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If the Detroit Pistons face the Portland Trail Blazers in the NBA Finals, they will own the homecourt advantage - whether they deserve it or not.

A strong argument can be made that the Pistons don't deserve to have four games scheduled in the safety and comfort of Auburn Hills in this best-of-seven series. Both teams finished the regular season with a 59-23 record. They split their regular season series, 1-1.Detroit earns the homecourt edge, however, because of the league's flawed tiebreaker system.

The Pistons were 40-14 (.740) against the Eastern Conference. The Trail Blazers were 41-15 (.732) against the West. That tiebreaker - winning percentage within conference - is the reason the series would open in Detroit Tuesday night.

Using that tiebreaker to determine the homecourt advantage in each conference is fine. But it shouldn't apply to the NBA Finals.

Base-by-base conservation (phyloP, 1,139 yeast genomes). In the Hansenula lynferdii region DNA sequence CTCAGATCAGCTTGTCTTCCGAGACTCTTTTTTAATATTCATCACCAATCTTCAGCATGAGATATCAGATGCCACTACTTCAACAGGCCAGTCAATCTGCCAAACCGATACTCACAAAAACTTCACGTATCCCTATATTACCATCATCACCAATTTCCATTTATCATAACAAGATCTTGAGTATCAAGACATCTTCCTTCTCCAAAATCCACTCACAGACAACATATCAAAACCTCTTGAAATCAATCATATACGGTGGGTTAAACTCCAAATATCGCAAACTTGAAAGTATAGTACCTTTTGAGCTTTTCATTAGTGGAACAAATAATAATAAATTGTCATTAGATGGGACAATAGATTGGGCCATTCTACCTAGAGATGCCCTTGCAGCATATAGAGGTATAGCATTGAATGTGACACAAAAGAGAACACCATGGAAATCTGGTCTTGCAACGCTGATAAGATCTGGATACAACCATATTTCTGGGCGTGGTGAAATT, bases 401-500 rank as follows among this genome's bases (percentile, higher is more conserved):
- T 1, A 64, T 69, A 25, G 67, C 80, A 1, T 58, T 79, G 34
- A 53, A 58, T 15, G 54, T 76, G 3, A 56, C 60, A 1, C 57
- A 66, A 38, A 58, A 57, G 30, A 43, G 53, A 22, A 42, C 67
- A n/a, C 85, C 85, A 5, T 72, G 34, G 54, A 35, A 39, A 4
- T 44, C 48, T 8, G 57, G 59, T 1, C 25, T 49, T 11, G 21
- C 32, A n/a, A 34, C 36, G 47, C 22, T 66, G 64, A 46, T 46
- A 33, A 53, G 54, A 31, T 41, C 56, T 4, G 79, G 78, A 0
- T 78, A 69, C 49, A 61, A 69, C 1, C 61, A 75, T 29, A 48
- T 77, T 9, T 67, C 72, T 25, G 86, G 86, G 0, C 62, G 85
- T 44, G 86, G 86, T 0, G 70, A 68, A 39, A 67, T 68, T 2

The league pits the best in the West against the best in the East for the NBA title. Under that system, shouldn't the record of each team against the OTHER conference be the tiebreaker? That is more consistent with the playoff format.

Portland would have the edge if that criteria was used to determine the homecourt. The Trail Blazers were 18-8 (.692) against the Eastern Conference this season. The Pistons, meanwhile, went 19-9 (.678) against the Western Conference.

The homecourt advantage is crucial in the playoffs. The home team is 52-14 in the playoffs this season and has won 10 of the 13 series. The team with the homecourt advantage has won eight of the last 10 NBA titles.

That's why the tiebreaker to determine the homecourt advantage should be as precise and fair as possible. If this series goes seven, and the Trail Blazers lose the final game on Detroit's court, they will have every right to complain about the system.